The average net margin from fiscal year 2015 to fiscal year 2019 was 21.8% and the average FCF margin was 23.5%. I will assume that 200 basis points of margin expansion is not temporary, so I will calculate with a net margin of 23.8% and an FCF margin of 25.5%. TTM’s turnover amounts to 9,663 million euros. Assuming that the normalized margins mentioned above would result in net income TTM of €2,302 million and FCF TTM of €2,462 million.
With a historic P/E of around 38 and a historic FCF-Yield of 2.80%, this would lead to a target price per share of €837 (P/E) and €829 (FCF-Yield) for a potential down about 23% from the current price of €1,074.
Why even invest in Hermès?
To determine how to proceed in the future, we must ask ourselves if we want to invest in Hermès first. The short answer is yes.
Hermès is the absolute leader in the field of luxury goods. This becomes clear after looking at operating margins against the closest peers. The graph below shows the operating margins of Hermès, LVMH and Kering over the past few years.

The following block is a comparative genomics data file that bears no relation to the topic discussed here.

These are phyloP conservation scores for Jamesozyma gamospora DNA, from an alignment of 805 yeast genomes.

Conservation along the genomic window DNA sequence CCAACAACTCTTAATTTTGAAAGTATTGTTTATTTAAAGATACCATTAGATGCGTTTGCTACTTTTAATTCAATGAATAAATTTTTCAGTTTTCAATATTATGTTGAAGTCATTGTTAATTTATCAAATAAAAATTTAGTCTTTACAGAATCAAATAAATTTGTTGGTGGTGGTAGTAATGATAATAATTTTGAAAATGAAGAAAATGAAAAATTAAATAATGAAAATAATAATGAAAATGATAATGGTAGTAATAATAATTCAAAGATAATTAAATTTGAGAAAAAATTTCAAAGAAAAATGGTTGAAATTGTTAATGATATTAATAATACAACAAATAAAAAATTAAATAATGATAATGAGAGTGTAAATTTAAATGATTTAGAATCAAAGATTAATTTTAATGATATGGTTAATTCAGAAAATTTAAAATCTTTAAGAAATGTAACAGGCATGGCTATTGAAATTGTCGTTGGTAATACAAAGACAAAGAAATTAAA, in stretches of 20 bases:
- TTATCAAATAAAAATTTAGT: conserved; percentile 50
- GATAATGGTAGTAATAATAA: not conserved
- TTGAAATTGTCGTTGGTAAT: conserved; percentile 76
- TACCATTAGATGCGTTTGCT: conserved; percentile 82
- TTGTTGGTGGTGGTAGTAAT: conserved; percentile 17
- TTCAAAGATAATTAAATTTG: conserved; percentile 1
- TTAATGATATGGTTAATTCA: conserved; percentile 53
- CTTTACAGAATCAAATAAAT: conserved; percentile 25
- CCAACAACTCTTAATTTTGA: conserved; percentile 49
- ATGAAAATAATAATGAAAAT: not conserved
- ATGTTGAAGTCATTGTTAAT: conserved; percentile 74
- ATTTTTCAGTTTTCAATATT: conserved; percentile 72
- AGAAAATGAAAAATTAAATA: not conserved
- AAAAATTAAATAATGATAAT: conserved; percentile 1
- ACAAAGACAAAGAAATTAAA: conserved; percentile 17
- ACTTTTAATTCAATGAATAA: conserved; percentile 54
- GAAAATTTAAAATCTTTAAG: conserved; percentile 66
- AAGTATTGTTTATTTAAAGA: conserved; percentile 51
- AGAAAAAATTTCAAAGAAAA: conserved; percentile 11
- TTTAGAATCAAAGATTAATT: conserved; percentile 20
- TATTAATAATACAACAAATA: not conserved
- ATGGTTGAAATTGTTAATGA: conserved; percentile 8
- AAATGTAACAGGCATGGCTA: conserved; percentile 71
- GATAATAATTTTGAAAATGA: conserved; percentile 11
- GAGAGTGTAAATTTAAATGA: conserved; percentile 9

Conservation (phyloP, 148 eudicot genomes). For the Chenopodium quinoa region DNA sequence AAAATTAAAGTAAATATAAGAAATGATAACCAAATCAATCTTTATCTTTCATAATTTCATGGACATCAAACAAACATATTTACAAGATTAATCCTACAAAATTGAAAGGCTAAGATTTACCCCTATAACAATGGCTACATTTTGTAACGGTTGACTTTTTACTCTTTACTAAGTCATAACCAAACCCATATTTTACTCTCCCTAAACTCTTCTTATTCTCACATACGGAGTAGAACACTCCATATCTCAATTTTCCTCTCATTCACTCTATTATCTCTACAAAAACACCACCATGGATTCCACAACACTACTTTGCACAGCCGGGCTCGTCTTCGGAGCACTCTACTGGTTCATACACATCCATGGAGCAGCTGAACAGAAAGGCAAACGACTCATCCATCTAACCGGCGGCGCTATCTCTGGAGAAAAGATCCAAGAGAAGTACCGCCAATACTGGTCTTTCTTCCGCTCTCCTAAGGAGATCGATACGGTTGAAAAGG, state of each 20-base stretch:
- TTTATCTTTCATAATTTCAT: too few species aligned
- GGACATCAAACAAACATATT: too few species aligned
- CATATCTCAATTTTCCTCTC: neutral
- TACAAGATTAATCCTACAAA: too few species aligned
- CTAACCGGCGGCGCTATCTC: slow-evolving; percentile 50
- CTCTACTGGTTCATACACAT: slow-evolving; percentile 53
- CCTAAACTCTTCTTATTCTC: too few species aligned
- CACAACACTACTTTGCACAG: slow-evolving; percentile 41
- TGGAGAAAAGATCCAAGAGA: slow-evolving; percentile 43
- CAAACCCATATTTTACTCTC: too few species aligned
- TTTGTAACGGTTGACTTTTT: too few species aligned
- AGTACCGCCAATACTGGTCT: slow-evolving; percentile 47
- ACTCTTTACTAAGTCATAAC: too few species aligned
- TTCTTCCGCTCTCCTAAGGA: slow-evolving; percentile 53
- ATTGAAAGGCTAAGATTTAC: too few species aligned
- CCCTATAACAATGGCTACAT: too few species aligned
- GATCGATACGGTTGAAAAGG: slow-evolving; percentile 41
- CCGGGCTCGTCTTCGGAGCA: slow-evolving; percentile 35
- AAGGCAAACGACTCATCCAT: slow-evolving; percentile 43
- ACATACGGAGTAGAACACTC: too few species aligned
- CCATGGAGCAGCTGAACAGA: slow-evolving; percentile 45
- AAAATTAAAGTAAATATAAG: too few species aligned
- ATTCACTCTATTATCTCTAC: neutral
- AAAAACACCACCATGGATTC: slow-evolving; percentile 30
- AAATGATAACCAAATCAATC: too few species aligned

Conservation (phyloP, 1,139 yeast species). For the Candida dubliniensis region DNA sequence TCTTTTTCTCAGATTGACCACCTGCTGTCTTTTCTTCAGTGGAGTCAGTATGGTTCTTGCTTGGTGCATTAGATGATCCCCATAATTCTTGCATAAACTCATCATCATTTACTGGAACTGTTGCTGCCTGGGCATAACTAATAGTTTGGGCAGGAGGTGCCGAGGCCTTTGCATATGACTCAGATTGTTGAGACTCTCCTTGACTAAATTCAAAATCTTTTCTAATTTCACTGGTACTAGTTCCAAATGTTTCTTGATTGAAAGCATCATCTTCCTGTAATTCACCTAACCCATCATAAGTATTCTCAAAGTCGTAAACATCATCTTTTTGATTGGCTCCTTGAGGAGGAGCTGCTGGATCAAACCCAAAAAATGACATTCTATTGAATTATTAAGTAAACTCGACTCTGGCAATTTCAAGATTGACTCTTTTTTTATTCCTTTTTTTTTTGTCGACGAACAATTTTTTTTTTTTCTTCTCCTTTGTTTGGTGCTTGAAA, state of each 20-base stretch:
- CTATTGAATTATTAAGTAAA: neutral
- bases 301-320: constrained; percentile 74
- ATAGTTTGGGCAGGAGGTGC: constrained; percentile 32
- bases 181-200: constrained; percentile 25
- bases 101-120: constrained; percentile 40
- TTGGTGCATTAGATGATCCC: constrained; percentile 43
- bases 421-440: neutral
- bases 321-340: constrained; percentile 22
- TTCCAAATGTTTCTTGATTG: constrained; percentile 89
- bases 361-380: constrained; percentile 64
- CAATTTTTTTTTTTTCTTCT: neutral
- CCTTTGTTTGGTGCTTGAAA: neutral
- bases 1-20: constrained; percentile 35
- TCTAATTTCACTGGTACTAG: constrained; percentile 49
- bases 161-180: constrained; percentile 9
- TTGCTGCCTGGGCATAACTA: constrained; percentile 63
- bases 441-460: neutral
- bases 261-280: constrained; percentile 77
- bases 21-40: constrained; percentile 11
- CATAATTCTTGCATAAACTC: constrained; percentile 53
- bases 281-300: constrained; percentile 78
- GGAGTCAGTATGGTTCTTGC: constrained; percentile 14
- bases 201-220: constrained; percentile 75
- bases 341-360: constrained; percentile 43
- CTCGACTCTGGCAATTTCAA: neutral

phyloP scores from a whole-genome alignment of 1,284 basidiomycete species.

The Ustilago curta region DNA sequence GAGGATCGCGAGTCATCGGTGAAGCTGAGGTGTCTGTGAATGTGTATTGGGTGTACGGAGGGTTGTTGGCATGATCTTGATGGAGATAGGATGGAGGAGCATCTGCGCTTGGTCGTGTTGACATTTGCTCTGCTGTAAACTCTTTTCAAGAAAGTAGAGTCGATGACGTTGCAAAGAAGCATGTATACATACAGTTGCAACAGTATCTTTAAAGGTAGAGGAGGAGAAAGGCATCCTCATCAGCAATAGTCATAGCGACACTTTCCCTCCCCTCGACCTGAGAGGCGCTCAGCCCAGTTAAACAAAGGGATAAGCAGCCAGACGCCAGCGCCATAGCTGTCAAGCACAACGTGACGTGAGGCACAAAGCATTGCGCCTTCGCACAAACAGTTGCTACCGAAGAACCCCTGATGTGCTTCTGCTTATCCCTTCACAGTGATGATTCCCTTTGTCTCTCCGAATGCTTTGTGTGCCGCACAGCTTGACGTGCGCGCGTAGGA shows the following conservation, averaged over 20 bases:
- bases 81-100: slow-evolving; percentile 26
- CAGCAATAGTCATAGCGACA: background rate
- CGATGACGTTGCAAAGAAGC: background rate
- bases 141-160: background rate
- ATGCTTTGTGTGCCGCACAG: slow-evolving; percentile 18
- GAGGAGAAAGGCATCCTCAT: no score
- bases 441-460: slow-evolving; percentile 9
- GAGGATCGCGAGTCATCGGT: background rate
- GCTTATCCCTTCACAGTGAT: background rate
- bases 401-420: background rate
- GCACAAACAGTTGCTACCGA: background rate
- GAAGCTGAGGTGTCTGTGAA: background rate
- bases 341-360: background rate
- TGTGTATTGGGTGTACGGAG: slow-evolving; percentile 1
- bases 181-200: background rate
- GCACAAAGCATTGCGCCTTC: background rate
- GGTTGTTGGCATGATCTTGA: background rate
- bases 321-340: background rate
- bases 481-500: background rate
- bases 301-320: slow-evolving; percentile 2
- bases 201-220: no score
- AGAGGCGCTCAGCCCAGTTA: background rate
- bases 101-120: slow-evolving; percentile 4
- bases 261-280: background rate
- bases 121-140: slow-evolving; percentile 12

Hermès’ margins have always been well above those of its peers. The reason for this is the strength of the Hermès brand which allows the company to (a) demand higher prices and (b) save on marketing costs, which results in higher margins.
An example of Hermès’ ability to save on marketing costs since the products speak for themselves is that Hermès does not have to rely on so-called “Brand Ambassadors” to promote the brand.
Kering and LVMH peers regularly appoint these Ambassadors for their brands. Here are two examples:
- LVMH named K-Pop boy group BTS as Luis Vuitton brand ambassadors in early 2021
- Kering has appointed Chinese singer and actor Xiao Zhan as the new Gucci Global Brand Ambassador
In the case of Hermès, you won’t find any kind of ambassadors. I think the customers targeted by Hermès just don’t care if a celebrity is promoting a bag, watch or scarf that they want to buy. Hermès knows this and doesn’t even bother to be active in this space (saving millions of dollars in the process since they don’t need to pay anyone to promote their products). This shows the strong moat of the Hermès brand.
The financial parameters are also excellent. For the 2021 financial year, the ROCE of Hermès stands at 55.35%. ROCE has been (except for FY2020) consistently around or above 50% since 2015. This is yet another sign of Hermès’ strong fluke, showing that capital needs to generate high returns are weak. According to S&P Global Capital IQ (Source: TIKR Terminal), at the end of the 2021 financial year, Hermès had 4,894 million euros of net cash on the balance sheet. As for the goodwill, it only amounted to 42 million euros. It’s hard to find such a healthy balance sheet. Hermès’ financial situation is excellent.